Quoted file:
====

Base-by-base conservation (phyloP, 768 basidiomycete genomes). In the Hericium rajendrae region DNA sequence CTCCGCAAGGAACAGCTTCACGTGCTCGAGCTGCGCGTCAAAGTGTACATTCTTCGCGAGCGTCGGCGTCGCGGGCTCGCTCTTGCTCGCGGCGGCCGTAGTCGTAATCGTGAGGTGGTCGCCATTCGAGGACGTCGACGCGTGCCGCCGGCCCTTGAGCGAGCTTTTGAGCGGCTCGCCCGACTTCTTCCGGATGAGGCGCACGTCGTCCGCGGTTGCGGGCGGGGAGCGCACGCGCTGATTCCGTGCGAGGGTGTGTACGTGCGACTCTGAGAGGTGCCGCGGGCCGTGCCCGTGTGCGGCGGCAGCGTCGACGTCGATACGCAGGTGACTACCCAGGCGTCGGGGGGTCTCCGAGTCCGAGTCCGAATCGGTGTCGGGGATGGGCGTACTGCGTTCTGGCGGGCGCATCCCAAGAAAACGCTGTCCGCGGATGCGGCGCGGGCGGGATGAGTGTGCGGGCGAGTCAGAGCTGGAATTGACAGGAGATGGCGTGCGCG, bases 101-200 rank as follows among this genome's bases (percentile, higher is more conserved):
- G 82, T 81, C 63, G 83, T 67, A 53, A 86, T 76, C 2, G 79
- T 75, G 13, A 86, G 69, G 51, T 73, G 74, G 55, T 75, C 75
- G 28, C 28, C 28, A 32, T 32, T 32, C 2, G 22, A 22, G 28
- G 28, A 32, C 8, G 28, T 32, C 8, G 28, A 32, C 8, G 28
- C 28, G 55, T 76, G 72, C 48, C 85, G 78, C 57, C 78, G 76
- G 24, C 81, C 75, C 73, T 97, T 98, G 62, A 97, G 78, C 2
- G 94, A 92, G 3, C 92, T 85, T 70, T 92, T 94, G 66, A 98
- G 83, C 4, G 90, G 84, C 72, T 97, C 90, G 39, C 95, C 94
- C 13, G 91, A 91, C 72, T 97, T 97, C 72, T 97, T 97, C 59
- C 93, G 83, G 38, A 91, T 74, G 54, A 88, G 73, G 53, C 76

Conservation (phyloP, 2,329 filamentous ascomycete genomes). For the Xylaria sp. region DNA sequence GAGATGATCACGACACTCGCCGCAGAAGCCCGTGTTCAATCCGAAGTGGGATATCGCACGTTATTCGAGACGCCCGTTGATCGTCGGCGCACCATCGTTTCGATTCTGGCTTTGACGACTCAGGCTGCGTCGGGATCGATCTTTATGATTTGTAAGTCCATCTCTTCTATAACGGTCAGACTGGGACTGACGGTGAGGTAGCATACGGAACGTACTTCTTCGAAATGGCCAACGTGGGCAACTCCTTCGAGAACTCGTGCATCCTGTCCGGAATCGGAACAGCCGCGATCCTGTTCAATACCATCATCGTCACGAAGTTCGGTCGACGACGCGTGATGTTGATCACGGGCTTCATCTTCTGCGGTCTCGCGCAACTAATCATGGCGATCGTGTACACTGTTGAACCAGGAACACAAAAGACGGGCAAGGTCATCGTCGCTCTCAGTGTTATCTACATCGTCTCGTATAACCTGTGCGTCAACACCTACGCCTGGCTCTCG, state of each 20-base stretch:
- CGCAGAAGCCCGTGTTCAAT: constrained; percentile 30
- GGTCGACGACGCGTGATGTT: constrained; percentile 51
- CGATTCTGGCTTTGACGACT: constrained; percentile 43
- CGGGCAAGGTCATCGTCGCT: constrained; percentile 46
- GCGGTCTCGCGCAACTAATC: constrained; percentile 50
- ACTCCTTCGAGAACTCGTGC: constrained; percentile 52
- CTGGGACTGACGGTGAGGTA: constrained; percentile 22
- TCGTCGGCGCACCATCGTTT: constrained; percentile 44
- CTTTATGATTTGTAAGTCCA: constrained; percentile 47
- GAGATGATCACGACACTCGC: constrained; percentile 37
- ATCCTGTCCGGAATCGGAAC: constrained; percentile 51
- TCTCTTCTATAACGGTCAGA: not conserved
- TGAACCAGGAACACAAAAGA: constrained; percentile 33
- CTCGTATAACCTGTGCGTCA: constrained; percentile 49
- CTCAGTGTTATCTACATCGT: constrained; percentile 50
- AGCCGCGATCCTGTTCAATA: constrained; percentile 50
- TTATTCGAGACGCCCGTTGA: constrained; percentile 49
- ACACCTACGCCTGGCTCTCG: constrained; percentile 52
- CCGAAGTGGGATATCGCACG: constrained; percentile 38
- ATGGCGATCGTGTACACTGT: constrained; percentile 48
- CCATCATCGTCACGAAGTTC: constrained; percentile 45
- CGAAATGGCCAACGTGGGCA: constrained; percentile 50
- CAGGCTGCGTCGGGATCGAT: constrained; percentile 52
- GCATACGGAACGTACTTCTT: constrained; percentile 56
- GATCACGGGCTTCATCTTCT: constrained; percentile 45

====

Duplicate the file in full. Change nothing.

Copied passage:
Base-by-base conservation (phyloP, 768 basidiomycete genomes). In the Hericium rajendrae region DNA sequence CTCCGCAAGGAACAGCTTCACGTGCTCGAGCTGCGCGTCAAAGTGTACATTCTTCGCGAGCGTCGGCGTCGCGGGCTCGCTCTTGCTCGCGGCGGCCGTAGTCGTAATCGTGAGGTGGTCGCCATTCGAGGACGTCGACGCGTGCCGCCGGCCCTTGAGCGAGCTTTTGAGCGGCTCGCCCGACTTCTTCCGGATGAGGCGCACGTCGTCCGCGGTTGCGGGCGGGGAGCGCACGCGCTGATTCCGTGCGAGGGTGTGTACGTGCGACTCTGAGAGGTGCCGCGGGCCGTGCCCGTGTGCGGCGGCAGCGTCGACGTCGATACGCAGGTGACTACCCAGGCGTCGGGGGGTCTCCGAGTCCGAGTCCGAATCGGTGTCGGGGATGGGCGTACTGCGTTCTGGCGGGCGCATCCCAAGAAAACGCTGTCCGCGGATGCGGCGCGGGCGGGATGAGTGTGCGGGCGAGTCAGAGCTGGAATTGACAGGAGATGGCGTGCGCG, bases 101-200 rank as follows among this genome's bases (percentile, higher is more conserved):
- G 82, T 81, C 63, G 83, T 67, A 53, A 86, T 76, C 2, G 79
- T 75, G 13, A 86, G 69, G 51, T 73, G 74, G 55, T 75, C 75
- G 28, C 28, C 28, A 32, T 32, T 32, C 2, G 22, A 22, G 28
- G 28, A 32, C 8, G 28, T 32, C 8, G 28, A 32, C 8, G 28
- C 28, G 55, T 76, G 72, C 48, C 85, G 78, C 57, C 78, G 76
- G 24, C 81, C 75, C 73, T 97, T 98, G 62, A 97, G 78, C 2
- G 94, A 92, G 3, C 92, T 85, T 70, T 92, T 94, G 66, A 98
- G 83, C 4, G 90, G 84, C 72, T 97, C 90, G 39, C 95, C 94
- C 13, G 91, A 91, C 72, T 97, T 97, C 72, T 97, T 97, C 59
- C 93, G 83, G 38, A 91, T 74, G 54, A 88, G 73, G 53, C 76

Conservation (phyloP, 2,329 filamentous ascomycete genomes). For the Xylaria sp. region DNA sequence GAGATGATCACGACACTCGCCGCAGAAGCCCGTGTTCAATCCGAAGTGGGATATCGCACGTTATTCGAGACGCCCGTTGATCGTCGGCGCACCATCGTTTCGATTCTGGCTTTGACGACTCAGGCTGCGTCGGGATCGATCTTTATGATTTGTAAGTCCATCTCTTCTATAACGGTCAGACTGGGACTGACGGTGAGGTAGCATACGGAACGTACTTCTTCGAAATGGCCAACGTGGGCAACTCCTTCGAGAACTCGTGCATCCTGTCCGGAATCGGAACAGCCGCGATCCTGTTCAATACCATCATCGTCACGAAGTTCGGTCGACGACGCGTGATGTTGATCACGGGCTTCATCTTCTGCGGTCTCGCGCAACTAATCATGGCGATCGTGTACACTGTTGAACCAGGAACACAAAAGACGGGCAAGGTCATCGTCGCTCTCAGTGTTATCTACATCGTCTCGTATAACCTGTGCGTCAACACCTACGCCTGGCTCTCG, state of each 20-base stretch:
- CGCAGAAGCCCGTGTTCAAT: constrained; percentile 30
- GGTCGACGACGCGTGATGTT: constrained; percentile 51
- CGATTCTGGCTTTGACGACT: constrained; percentile 43
- CGGGCAAGGTCATCGTCGCT: constrained; percentile 46
- GCGGTCTCGCGCAACTAATC: constrained; percentile 50
- ACTCCTTCGAGAACTCGTGC: constrained; percentile 52
- CTGGGACTGACGGTGAGGTA: constrained; percentile 22
- TCGTCGGCGCACCATCGTTT: constrained; percentile 44
- CTTTATGATTTGTAAGTCCA: constrained; percentile 47
- GAGATGATCACGACACTCGC: constrained; percentile 37
- ATCCTGTCCGGAATCGGAAC: constrained; percentile 51
- TCTCTTCTATAACGGTCAGA: not conserved
- TGAACCAGGAACACAAAAGA: constrained; percentile 33
- CTCGTATAACCTGTGCGTCA: constrained; percentile 49
- CTCAGTGTTATCTACATCGT: constrained; percentile 50
- AGCCGCGATCCTGTTCAATA: constrained; percentile 50
- TTATTCGAGACGCCCGTTGA: constrained; percentile 49
- ACACCTACGCCTGGCTCTCG: constrained; percentile 52
- CCGAAGTGGGATATCGCACG: constrained; percentile 38
- ATGGCGATCGTGTACACTGT: constrained; percentile 48
- CCATCATCGTCACGAAGTTC: constrained; percentile 45
- CGAAATGGCCAACGTGGGCA: constrained; percentile 50
- CAGGCTGCGTCGGGATCGAT: constrained; percentile 52
- GCATACGGAACGTACTTCTT: constrained; percentile 56
- GATCACGGGCTTCATCTTCT: constrained; percentile 45